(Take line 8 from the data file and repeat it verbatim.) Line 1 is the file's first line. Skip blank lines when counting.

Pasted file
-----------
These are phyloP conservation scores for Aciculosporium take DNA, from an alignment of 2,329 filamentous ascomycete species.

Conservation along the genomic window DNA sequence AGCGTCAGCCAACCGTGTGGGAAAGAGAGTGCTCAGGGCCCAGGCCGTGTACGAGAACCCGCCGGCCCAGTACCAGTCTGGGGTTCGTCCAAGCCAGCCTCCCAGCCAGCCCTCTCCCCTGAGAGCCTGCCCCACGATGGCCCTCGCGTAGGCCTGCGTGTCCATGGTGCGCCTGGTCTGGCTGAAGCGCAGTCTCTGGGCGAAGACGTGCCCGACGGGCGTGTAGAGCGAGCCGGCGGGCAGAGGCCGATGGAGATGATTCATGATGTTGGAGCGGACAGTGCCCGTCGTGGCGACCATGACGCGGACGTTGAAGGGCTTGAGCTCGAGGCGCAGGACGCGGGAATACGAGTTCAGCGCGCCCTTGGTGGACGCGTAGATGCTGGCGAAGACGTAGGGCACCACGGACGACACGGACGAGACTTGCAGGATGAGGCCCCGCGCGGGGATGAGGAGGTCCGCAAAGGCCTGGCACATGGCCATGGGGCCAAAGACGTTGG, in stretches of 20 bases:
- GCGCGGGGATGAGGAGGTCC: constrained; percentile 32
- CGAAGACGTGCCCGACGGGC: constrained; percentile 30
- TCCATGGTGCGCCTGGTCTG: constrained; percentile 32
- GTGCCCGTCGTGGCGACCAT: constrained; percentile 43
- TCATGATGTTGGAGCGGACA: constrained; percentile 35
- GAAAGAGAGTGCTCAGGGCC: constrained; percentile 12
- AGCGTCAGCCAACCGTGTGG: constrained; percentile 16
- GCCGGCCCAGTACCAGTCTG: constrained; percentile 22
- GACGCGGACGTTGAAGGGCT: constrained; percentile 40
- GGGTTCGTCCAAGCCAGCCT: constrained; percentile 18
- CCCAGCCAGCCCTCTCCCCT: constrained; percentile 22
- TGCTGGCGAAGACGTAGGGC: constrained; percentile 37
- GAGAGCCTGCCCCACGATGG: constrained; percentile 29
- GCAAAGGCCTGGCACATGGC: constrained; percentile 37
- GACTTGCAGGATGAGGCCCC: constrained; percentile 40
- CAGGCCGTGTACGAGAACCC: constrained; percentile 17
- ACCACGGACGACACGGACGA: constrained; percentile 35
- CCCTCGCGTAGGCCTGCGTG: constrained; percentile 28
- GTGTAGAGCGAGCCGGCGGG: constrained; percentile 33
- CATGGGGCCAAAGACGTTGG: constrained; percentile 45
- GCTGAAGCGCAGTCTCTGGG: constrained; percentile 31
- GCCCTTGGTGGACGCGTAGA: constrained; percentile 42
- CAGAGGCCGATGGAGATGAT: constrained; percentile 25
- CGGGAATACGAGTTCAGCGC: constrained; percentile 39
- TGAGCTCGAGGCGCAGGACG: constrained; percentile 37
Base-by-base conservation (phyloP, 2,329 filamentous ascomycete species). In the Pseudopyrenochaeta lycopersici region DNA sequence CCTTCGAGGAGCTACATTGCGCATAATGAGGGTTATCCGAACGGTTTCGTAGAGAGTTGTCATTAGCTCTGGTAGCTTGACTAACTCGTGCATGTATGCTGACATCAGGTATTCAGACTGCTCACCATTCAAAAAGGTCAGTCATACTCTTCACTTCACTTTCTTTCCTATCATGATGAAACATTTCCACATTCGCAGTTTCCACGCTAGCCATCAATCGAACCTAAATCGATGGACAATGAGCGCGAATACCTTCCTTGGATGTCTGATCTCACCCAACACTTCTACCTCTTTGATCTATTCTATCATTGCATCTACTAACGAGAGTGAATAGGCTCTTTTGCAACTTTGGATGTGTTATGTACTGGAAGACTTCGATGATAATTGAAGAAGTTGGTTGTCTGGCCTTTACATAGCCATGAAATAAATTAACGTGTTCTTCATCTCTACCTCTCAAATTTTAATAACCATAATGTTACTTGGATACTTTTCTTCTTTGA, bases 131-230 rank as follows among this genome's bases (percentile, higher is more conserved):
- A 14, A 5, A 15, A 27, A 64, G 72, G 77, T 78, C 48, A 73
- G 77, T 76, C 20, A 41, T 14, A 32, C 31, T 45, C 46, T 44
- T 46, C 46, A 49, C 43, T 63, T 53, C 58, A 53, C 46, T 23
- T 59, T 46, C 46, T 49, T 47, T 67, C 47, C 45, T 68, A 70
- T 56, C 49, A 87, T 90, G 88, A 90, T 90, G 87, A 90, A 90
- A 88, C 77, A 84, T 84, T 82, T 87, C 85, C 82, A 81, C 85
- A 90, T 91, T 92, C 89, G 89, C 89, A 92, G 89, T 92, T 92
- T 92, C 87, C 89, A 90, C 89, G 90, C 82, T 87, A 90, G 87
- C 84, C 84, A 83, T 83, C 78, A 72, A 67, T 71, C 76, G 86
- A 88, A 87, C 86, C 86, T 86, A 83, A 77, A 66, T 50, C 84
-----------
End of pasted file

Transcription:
- GAAAGAGAGTGCTCAGGGCC: constrained; percentile 12